The results presented in Figure 2 demonstrate the need for another material, in addition to CKD, to enhance the tensile properties of the stabilized soil. It is not uncommon to introduce fibers to a soil to enhance its tensile strength. Therefore, in this study, asphalt shingle (RAS) was used as an alternative material for reinforcing fibers to increase the resistance of soil to tensile stresses. It is reasonable to assume that the mixture of the fine-grained soil, CKD, and shingle is isotropic with regard to the stress-strain properties. As mentioned earlier, three different sizes and four contents of shingles were used to study the feasibility of using shingles to enhance the tensile strength of soil. A CKD2 content of 10% was used in all the tested samples. The 10% CKD was chosen to be able to see if the added RAS would have an additional improvement on the compressive strength of the stabilized soil. It was felt that the relatively high compressive strength obtained with CKD levels larger than 10% could mask or overwhelm any improvement that the RAS could have on the compressive strength. The effects of shingle on both compressive and tensile strengths are shown in Figure 3(a). Note that only medium size shingles were used. It can be seen that all shingle levels increased both tensile and compressive strengths compared to those of the samples without shingles. For better illustration, the relationships between the percentage improvement, compared to the samples with no singles, and shingle content are shown in Figure 3(b). It is clear that an increase in the shingle content increased the splitting strength, while the optimal improvement in compressive strength occurred at 10% shingle content.

The orientation of the shingles with respect to the directions of the principle strain is a major factor contributing to its reinforcing action. The best improvement is obtained when the shingles, especially long ones that can act as fibers, are oriented in the direction of the principle tensile strains. Much less effect occurs when the fibers are oriented in the direction of zero strain [12, 21]. Therefore, it is clear that the performance of a new composite material depends on the number of shingle elements oriented in the favourable direction of tensile strains. As a result, increasing the number of shingle elements will result in a greater probability for a large numbers of shingles oriented in the direction of principle tensile strain and provide a reinforcing action. Therefore, a better improvement in splitting tensile strength is expected when the number of shingle elements is larger. This was the case for the samples investigated in this study.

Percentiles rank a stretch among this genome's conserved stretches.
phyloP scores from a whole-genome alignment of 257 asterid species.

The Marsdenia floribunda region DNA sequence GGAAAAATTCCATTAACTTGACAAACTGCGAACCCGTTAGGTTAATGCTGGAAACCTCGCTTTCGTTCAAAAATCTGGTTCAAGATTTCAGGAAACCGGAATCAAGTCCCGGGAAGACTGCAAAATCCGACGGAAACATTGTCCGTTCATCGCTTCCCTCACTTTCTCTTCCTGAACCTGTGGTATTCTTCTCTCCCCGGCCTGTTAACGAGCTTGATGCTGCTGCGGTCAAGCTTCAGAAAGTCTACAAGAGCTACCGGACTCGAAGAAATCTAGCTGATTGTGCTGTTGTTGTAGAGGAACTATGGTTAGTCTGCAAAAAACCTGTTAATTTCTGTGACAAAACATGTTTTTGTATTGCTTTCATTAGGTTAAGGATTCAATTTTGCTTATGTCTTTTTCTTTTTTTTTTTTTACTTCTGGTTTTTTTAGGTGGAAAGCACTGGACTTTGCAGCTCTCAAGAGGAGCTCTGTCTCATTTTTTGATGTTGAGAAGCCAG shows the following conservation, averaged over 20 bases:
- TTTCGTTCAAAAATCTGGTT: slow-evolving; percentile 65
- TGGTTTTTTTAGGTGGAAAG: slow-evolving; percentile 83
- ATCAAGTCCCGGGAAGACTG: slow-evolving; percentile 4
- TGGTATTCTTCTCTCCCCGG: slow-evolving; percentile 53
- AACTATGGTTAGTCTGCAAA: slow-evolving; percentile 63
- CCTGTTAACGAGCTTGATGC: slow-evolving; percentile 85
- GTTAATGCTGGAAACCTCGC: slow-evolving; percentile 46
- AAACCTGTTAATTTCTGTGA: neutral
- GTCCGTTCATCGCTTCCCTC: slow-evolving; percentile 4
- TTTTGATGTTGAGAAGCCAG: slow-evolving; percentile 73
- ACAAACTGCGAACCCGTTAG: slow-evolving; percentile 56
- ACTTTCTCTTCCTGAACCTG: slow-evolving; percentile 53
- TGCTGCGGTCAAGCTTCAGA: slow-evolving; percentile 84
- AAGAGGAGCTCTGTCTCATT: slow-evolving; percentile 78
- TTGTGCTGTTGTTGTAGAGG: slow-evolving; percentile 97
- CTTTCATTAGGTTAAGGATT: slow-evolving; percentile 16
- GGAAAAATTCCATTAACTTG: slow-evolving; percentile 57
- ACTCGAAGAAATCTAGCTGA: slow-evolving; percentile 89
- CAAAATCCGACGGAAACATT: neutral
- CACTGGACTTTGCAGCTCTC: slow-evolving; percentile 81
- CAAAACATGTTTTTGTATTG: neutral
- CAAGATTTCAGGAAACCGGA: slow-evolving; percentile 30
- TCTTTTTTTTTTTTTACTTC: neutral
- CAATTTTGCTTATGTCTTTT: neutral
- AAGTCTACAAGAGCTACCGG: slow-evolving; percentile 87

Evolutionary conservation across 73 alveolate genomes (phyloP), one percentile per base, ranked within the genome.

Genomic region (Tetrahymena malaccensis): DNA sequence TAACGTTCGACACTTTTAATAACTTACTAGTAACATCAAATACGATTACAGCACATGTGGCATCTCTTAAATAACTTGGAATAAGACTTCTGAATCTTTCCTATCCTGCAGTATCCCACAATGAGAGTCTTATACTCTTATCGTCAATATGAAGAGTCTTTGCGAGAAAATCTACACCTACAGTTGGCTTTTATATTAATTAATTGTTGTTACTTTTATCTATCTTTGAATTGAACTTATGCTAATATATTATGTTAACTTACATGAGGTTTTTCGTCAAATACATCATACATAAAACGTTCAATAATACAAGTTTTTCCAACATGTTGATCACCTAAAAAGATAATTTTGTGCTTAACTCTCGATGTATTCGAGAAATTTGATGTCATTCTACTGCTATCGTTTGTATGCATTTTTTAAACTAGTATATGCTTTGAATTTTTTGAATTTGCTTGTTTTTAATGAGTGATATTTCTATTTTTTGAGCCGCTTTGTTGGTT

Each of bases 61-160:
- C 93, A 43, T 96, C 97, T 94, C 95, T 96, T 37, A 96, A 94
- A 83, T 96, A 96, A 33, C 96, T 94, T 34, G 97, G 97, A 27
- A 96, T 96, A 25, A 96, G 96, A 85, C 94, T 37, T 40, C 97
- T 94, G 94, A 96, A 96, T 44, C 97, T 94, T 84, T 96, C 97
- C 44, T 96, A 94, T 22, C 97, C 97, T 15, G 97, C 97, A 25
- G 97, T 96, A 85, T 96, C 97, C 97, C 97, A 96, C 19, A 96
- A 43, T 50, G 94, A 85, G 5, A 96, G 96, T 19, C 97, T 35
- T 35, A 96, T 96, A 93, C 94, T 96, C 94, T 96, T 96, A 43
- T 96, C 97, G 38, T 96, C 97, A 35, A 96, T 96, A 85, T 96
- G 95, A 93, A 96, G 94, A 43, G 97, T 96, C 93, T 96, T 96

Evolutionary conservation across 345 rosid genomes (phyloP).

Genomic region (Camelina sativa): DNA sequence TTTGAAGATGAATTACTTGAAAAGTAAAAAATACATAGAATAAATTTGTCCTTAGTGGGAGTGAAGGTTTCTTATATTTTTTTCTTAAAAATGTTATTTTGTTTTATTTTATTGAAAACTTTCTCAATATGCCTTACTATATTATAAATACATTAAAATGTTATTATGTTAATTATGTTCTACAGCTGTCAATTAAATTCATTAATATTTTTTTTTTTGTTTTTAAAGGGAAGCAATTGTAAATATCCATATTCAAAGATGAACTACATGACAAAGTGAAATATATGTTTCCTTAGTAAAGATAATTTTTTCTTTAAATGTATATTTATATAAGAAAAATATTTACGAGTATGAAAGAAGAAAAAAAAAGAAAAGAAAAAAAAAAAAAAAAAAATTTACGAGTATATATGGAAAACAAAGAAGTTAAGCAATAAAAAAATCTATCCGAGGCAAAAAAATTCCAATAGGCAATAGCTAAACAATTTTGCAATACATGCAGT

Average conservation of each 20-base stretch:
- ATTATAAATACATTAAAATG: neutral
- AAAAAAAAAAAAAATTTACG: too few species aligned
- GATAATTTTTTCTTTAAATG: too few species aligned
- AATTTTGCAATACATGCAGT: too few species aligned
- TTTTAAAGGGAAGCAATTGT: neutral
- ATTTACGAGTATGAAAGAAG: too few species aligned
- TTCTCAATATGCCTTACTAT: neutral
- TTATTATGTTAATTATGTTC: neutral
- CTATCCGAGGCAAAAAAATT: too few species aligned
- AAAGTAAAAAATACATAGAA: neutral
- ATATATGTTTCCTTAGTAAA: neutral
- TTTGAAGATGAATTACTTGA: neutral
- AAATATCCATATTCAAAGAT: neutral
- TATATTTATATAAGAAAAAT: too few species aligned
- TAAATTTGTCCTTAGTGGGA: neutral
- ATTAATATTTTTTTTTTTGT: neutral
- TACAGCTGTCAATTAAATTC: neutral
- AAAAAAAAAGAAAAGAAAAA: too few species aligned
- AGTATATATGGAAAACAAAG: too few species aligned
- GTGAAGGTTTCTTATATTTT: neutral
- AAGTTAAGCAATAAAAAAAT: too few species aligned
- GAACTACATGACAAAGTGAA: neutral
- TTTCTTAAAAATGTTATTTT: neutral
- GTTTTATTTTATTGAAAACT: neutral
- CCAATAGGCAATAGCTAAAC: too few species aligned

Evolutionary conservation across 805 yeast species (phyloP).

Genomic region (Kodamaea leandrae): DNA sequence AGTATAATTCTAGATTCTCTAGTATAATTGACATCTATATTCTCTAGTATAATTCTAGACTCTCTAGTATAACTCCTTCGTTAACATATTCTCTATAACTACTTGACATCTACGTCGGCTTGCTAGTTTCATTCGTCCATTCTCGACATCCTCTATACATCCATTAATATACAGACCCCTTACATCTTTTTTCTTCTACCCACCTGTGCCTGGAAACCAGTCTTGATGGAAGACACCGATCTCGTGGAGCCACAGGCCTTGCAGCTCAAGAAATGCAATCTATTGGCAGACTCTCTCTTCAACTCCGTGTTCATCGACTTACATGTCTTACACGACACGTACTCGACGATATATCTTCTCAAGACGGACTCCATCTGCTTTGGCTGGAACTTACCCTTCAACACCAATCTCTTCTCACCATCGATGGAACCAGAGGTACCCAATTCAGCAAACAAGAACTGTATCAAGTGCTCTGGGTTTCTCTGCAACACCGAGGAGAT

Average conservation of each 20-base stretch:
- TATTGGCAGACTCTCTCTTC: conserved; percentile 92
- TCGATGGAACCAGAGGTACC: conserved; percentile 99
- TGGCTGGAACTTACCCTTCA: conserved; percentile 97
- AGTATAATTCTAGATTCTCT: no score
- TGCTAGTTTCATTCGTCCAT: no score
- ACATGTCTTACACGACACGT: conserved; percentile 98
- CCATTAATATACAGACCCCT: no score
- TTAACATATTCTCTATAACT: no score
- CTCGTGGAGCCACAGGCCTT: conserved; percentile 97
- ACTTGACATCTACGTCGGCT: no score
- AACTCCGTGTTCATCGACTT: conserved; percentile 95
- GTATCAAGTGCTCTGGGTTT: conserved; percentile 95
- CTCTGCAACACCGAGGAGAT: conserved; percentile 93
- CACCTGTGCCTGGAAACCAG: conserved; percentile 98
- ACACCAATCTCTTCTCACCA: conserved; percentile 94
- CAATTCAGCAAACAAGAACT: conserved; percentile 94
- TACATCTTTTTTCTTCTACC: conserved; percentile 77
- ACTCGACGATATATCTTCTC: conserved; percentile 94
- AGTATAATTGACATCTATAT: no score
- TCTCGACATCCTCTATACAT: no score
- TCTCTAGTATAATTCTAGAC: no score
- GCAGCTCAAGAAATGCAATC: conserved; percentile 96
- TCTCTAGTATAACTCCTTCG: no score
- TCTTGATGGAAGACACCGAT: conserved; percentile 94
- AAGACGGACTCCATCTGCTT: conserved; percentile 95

Figure 4 shows the effects of shingle size on strength. As noted, as the shingle size decreases, the compressive strength increases, while the splitting tensile strength decreases. A plausible explanation of these results is that increasing the sizes of shingles provides a greater opportunity for the shingle to act as reinforcement and reduce the initiation and propagation of cracks. In the case of compressive strength, the best performance was obtained with the small shingle size since the new composite material behaves as a homogenous and isotropic material due to the small difference in size between soil particles and the small shingle elements.

4.2. California Bearing Ratio